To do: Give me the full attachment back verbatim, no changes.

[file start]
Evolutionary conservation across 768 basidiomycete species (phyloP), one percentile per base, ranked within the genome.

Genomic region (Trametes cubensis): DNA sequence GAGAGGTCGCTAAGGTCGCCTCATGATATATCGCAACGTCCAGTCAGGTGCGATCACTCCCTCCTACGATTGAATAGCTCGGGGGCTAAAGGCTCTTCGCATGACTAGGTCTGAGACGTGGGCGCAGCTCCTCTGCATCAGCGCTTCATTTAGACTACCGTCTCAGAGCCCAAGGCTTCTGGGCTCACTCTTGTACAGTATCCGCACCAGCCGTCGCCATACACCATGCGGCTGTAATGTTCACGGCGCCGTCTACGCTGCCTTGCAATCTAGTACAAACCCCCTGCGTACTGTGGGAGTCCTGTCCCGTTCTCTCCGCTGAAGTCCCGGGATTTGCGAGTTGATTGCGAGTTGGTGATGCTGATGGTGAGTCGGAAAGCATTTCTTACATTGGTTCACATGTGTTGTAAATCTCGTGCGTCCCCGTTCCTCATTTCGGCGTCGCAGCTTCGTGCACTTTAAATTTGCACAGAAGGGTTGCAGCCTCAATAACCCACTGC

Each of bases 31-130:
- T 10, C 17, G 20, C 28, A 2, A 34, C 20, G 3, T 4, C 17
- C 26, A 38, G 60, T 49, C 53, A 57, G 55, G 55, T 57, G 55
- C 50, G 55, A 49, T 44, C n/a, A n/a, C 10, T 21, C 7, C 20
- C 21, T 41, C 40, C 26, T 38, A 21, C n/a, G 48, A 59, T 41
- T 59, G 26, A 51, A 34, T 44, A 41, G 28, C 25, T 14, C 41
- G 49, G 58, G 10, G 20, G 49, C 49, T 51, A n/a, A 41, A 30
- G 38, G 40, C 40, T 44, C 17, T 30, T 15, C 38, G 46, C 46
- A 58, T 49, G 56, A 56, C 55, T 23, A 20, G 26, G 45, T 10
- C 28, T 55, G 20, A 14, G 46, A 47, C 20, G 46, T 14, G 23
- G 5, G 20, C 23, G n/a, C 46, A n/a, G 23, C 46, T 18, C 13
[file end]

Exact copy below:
Evolutionary conservation across 768 basidiomycete species (phyloP), one percentile per base, ranked within the genome.

Genomic region (Trametes cubensis): DNA sequence GAGAGGTCGCTAAGGTCGCCTCATGATATATCGCAACGTCCAGTCAGGTGCGATCACTCCCTCCTACGATTGAATAGCTCGGGGGCTAAAGGCTCTTCGCATGACTAGGTCTGAGACGTGGGCGCAGCTCCTCTGCATCAGCGCTTCATTTAGACTACCGTCTCAGAGCCCAAGGCTTCTGGGCTCACTCTTGTACAGTATCCGCACCAGCCGTCGCCATACACCATGCGGCTGTAATGTTCACGGCGCCGTCTACGCTGCCTTGCAATCTAGTACAAACCCCCTGCGTACTGTGGGAGTCCTGTCCCGTTCTCTCCGCTGAAGTCCCGGGATTTGCGAGTTGATTGCGAGTTGGTGATGCTGATGGTGAGTCGGAAAGCATTTCTTACATTGGTTCACATGTGTTGTAAATCTCGTGCGTCCCCGTTCCTCATTTCGGCGTCGCAGCTTCGTGCACTTTAAATTTGCACAGAAGGGTTGCAGCCTCAATAACCCACTGC

Each of bases 31-130:
- T 10, C 17, G 20, C 28, A 2, A 34, C 20, G 3, T 4, C 17
- C 26, A 38, G 60, T 49, C 53, A 57, G 55, G 55, T 57, G 55
- C 50, G 55, A 49, T 44, C n/a, A n/a, C 10, T 21, C 7, C 20
- C 21, T 41, C 40, C 26, T 38, A 21, C n/a, G 48, A 59, T 41
- T 59, G 26, A 51, A 34, T 44, A 41, G 28, C 25, T 14, C 41
- G 49, G 58, G 10, G 20, G 49, C 49, T 51, A n/a, A 41, A 30
- G 38, G 40, C 40, T 44, C 17, T 30, T 15, C 38, G 46, C 46
- A 58, T 49, G 56, A 56, C 55, T 23, A 20, G 26, G 45, T 10
- C 28, T 55, G 20, A 14, G 46, A 47, C 20, G 46, T 14, G 23
- G 5, G 20, C 23, G n/a, C 46, A n/a, G 23, C 46, T 18, C 13